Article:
Cecilia Tan just completed Launch Pad, a science fiction writers workshop where authors take seminars with astronomers and astrophysicists to improve the science in their fiction. This is the first of two reports from the workshop.
Space exploration was one of the Big Ideas that drove the progenitors of the science fiction genre. In more recent decades, advances in other disciplines have dominated, like genetic engineering and paleontology (Jurassic Park, anyone?). Jumps in computing and neuroscience spawned cyberpunk in the 1980s. But we always return to the mother ship, as it were, as the popularity of "planetary romance" a la Avatar remains constant, and the wonder of looking up and wondering "what's out there" is still a primal human activity.
As it turns out, the past twenty years have seen huge advances in the field of astronomy and space exploration. Since many sf writers last took Astronomy 101 in college, Hubble has been launched, landers have reached the moon, and significant flybys of the solar system have taken place. How is a self-respecting science fiction writer supposed to keep up?
One way is through the Launch Pad writers workshop, an annual gathering of the genre's best and brightest at University of Wyoming, convened by astronomy professor and novelist Mike Brotherton. Each year about a dozen writers can attend this NASA-funded "crash course" in astronomy. The idea is that if fiction writers could get the science right, the general public will be better educated about things like black holes, space travel, and so on.
1. Extra-solar planets.
"Alien planets" have been a staple of science fiction from the very beginning, but until recently we had no actual evidence that planets outside the Solar system existed. Now we have irrefutable evidence that there are planets orbiting other stars. The Hubble Space Telescope and other advanced instruments have been able to detect the nearly indetectable wobble of stars caused by planets in orbit.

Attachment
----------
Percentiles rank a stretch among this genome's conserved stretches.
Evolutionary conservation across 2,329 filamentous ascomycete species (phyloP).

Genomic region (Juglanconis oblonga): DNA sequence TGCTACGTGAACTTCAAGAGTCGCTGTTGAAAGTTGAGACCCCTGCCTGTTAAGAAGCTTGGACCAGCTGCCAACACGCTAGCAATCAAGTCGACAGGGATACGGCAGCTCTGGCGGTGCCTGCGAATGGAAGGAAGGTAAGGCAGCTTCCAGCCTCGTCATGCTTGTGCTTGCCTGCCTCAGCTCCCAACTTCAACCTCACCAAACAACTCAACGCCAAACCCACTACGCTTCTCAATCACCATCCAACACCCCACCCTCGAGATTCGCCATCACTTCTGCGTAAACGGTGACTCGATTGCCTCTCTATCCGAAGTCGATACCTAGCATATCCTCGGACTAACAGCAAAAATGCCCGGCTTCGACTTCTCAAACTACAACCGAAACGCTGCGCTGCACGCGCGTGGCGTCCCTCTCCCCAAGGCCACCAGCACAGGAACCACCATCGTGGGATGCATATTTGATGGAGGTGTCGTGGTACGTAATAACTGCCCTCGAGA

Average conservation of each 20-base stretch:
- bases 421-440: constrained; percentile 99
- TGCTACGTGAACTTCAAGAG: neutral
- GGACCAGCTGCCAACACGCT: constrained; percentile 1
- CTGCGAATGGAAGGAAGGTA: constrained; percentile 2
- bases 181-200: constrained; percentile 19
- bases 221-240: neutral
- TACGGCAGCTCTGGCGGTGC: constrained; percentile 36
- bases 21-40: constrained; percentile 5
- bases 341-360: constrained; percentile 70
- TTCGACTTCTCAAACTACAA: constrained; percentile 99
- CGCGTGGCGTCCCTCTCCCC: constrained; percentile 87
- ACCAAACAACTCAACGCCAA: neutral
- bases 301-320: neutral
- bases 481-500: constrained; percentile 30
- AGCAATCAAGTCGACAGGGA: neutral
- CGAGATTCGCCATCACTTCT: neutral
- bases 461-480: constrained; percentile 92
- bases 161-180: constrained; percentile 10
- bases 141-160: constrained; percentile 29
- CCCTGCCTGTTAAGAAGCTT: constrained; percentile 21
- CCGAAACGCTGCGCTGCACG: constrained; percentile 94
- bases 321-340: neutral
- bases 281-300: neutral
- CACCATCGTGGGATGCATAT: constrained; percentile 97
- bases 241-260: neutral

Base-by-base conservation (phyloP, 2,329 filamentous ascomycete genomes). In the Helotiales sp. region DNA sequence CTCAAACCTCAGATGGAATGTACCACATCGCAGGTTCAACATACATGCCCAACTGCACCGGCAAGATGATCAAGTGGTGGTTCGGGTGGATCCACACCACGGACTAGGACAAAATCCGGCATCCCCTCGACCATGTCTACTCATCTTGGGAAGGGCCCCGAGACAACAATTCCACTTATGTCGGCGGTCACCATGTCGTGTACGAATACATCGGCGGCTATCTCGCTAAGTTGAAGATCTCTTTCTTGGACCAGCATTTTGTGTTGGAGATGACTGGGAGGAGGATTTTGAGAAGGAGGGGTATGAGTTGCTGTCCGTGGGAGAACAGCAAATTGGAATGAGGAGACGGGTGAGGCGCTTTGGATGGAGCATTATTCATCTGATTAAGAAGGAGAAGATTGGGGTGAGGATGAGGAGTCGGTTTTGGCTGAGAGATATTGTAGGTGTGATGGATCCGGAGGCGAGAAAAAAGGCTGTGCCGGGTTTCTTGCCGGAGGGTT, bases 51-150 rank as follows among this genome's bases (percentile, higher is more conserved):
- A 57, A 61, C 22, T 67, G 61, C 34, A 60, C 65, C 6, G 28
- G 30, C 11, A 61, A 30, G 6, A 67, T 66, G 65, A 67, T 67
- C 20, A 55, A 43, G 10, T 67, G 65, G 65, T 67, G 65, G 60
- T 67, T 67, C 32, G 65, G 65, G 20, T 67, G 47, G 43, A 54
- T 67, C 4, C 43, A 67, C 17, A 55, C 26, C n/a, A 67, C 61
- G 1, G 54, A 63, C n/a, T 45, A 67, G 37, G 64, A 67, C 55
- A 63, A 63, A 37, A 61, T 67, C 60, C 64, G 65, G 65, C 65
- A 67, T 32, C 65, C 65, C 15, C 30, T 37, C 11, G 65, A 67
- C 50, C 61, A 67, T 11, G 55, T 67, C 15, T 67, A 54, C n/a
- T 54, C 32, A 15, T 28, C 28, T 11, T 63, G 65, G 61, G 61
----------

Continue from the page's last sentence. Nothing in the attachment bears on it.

2. The moon was formed by a planetary fender-bender.
20 years ago three competing theories prevails on how Earth got a moon. Either the moon was formed at the same time as Earth, was captured as it passed by, or blooped or broke off. Well, turns out all three are wrong, and that only the Collision Theory explains everything we know about our satellite and our own planet (like why the Moon has no core and why the Earth is relatively more dense than expected). Computer modeling shows that a body the size of Mars struck the young Earth in a glancing blow, melting the planet and throwing off a heap of stuff. The original body was absorbed into the Earth while the stuff that was tossed into orbit coalesced into the moon.
3. Although our moon wasn't captured, Phoebe was.
The capture theory isn't all hogwash, though. Phoebe, one of the moons of Saturn, was probably a capture for a number of reasons. For one thing, it spins the wrong way compared to Saturn's other satellites and for its size is quite unexpectedly distant from Saturn. The Cassini-Huygens Probe flew past Phoebe in 2004 and showed it likely to be a Centaur, an icy planetoid from the Kuiper belt, rather than an asteroid as some earlier theories ran, based on gainy Voyager photos.
4. Venus is orange.
Pulp sci-fi and our own imaginations have always led people to think of Venus as if it were green, like a lush jungle. After all, we've been told it's hot and steamy there. But Venus has always been completely shrouded in an opaque atmosphere, so speculation was all we had. That is, until the Venera spacecraft landed on the surface. The lander lasted about 20 minutes before the intense heat got to it, but that was long enough to beam back photographs and other data showing for the first time that Venus is orange.
5. Water, water, everywhere.
Astrobiologists believe that anywhere water exists, there is the possibility for life. Until recently, though, we had no evidence that there was water anywhere but on Earth. Thanks to the Cassini-Huygens mission, though, we know that Titan (one of Saturn's moons) is rife with water and ice, including massive water "volcanoes." Cryovulcanism also occurs on Enceladus, another of Saturn's moons. A bit closer to home, there's water on Mars, and scientists were surprised to find water on our own Moon.
Cassini is still orbiting arond Saturn, some Mars rovers that were supposed to run down years ago are still operating, and new missions are being planned all the time, so look for even more advances in space science in the next decade.
Cecilia Tan is a freelance writer and editor. Read more about her experiences at Launch Pad on her blog.